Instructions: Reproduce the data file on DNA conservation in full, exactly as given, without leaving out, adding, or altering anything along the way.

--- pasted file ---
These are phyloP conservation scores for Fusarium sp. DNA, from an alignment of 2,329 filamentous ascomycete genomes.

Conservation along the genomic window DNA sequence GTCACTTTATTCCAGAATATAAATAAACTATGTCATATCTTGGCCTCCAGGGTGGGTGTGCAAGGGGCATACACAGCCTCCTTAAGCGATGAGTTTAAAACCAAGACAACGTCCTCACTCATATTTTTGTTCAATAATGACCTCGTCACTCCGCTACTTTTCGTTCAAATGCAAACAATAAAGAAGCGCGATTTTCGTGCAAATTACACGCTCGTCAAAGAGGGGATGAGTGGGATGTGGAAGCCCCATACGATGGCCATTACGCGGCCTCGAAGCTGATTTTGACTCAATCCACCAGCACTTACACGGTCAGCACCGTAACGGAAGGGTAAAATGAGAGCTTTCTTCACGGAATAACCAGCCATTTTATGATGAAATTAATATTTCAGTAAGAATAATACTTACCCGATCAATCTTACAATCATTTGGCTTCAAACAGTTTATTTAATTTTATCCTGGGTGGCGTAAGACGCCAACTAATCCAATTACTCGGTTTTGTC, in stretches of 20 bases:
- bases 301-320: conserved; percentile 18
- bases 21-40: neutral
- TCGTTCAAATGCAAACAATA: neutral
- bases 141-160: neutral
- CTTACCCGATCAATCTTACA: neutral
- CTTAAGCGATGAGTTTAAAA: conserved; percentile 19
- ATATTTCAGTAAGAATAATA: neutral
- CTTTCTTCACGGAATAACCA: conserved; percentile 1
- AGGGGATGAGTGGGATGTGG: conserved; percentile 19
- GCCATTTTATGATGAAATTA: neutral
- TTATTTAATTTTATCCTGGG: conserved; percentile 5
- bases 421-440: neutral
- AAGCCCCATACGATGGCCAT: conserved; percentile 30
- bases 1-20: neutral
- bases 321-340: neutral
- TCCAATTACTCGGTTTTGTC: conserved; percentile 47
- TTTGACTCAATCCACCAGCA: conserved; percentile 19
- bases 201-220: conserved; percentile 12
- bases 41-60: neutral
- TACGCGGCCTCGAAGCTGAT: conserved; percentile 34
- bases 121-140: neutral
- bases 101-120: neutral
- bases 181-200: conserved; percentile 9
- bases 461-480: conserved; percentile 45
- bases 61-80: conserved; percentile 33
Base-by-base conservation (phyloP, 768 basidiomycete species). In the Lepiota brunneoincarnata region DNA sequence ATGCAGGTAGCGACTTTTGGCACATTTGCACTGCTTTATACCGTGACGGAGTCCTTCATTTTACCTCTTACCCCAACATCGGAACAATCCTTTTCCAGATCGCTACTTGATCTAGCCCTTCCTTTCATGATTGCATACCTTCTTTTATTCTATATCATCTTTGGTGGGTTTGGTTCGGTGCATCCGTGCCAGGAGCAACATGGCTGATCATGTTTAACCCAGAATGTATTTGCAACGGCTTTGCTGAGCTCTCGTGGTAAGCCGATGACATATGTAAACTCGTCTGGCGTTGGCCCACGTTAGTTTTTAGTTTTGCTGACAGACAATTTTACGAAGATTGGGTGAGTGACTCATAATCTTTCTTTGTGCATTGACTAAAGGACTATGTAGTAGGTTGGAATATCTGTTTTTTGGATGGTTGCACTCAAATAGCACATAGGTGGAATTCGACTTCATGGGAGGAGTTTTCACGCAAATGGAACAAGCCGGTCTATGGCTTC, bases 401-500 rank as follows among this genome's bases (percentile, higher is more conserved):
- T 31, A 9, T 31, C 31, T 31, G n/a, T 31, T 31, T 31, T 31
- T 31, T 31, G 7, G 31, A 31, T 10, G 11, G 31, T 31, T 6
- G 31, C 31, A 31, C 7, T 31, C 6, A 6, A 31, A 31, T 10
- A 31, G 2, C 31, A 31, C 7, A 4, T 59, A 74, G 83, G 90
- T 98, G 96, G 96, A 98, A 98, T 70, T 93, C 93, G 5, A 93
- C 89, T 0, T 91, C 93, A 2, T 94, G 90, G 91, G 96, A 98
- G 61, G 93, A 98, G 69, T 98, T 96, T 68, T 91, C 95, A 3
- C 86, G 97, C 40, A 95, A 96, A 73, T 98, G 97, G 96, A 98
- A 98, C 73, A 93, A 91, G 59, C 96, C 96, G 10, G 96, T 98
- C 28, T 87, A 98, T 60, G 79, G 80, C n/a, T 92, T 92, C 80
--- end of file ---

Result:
These are phyloP conservation scores for Fusarium sp. DNA, from an alignment of 2,329 filamentous ascomycete genomes.

Conservation along the genomic window DNA sequence GTCACTTTATTCCAGAATATAAATAAACTATGTCATATCTTGGCCTCCAGGGTGGGTGTGCAAGGGGCATACACAGCCTCCTTAAGCGATGAGTTTAAAACCAAGACAACGTCCTCACTCATATTTTTGTTCAATAATGACCTCGTCACTCCGCTACTTTTCGTTCAAATGCAAACAATAAAGAAGCGCGATTTTCGTGCAAATTACACGCTCGTCAAAGAGGGGATGAGTGGGATGTGGAAGCCCCATACGATGGCCATTACGCGGCCTCGAAGCTGATTTTGACTCAATCCACCAGCACTTACACGGTCAGCACCGTAACGGAAGGGTAAAATGAGAGCTTTCTTCACGGAATAACCAGCCATTTTATGATGAAATTAATATTTCAGTAAGAATAATACTTACCCGATCAATCTTACAATCATTTGGCTTCAAACAGTTTATTTAATTTTATCCTGGGTGGCGTAAGACGCCAACTAATCCAATTACTCGGTTTTGTC, in stretches of 20 bases:
- bases 301-320: conserved; percentile 18
- bases 21-40: neutral
- TCGTTCAAATGCAAACAATA: neutral
- bases 141-160: neutral
- CTTACCCGATCAATCTTACA: neutral
- CTTAAGCGATGAGTTTAAAA: conserved; percentile 19
- ATATTTCAGTAAGAATAATA: neutral
- CTTTCTTCACGGAATAACCA: conserved; percentile 1
- AGGGGATGAGTGGGATGTGG: conserved; percentile 19
- GCCATTTTATGATGAAATTA: neutral
- TTATTTAATTTTATCCTGGG: conserved; percentile 5
- bases 421-440: neutral
- AAGCCCCATACGATGGCCAT: conserved; percentile 30
- bases 1-20: neutral
- bases 321-340: neutral
- TCCAATTACTCGGTTTTGTC: conserved; percentile 47
- TTTGACTCAATCCACCAGCA: conserved; percentile 19
- bases 201-220: conserved; percentile 12
- bases 41-60: neutral
- TACGCGGCCTCGAAGCTGAT: conserved; percentile 34
- bases 121-140: neutral
- bases 101-120: neutral
- bases 181-200: conserved; percentile 9
- bases 461-480: conserved; percentile 45
- bases 61-80: conserved; percentile 33
Base-by-base conservation (phyloP, 768 basidiomycete species). In the Lepiota brunneoincarnata region DNA sequence ATGCAGGTAGCGACTTTTGGCACATTTGCACTGCTTTATACCGTGACGGAGTCCTTCATTTTACCTCTTACCCCAACATCGGAACAATCCTTTTCCAGATCGCTACTTGATCTAGCCCTTCCTTTCATGATTGCATACCTTCTTTTATTCTATATCATCTTTGGTGGGTTTGGTTCGGTGCATCCGTGCCAGGAGCAACATGGCTGATCATGTTTAACCCAGAATGTATTTGCAACGGCTTTGCTGAGCTCTCGTGGTAAGCCGATGACATATGTAAACTCGTCTGGCGTTGGCCCACGTTAGTTTTTAGTTTTGCTGACAGACAATTTTACGAAGATTGGGTGAGTGACTCATAATCTTTCTTTGTGCATTGACTAAAGGACTATGTAGTAGGTTGGAATATCTGTTTTTTGGATGGTTGCACTCAAATAGCACATAGGTGGAATTCGACTTCATGGGAGGAGTTTTCACGCAAATGGAACAAGCCGGTCTATGGCTTC, bases 401-500 rank as follows among this genome's bases (percentile, higher is more conserved):
- T 31, A 9, T 31, C 31, T 31, G n/a, T 31, T 31, T 31, T 31
- T 31, T 31, G 7, G 31, A 31, T 10, G 11, G 31, T 31, T 6
- G 31, C 31, A 31, C 7, T 31, C 6, A 6, A 31, A 31, T 10
- A 31, G 2, C 31, A 31, C 7, A 4, T 59, A 74, G 83, G 90
- T 98, G 96, G 96, A 98, A 98, T 70, T 93, C 93, G 5, A 93
- C 89, T 0, T 91, C 93, A 2, T 94, G 90, G 91, G 96, A 98
- G 61, G 93, A 98, G 69, T 98, T 96, T 68, T 91, C 95, A 3
- C 86, G 97, C 40, A 95, A 96, A 73, T 98, G 97, G 96, A 98
- A 98, C 73, A 93, A 91, G 59, C 96, C 96, G 10, G 96, T 98
- C 28, T 87, A 98, T 60, G 79, G 80, C n/a, T 92, T 92, C 80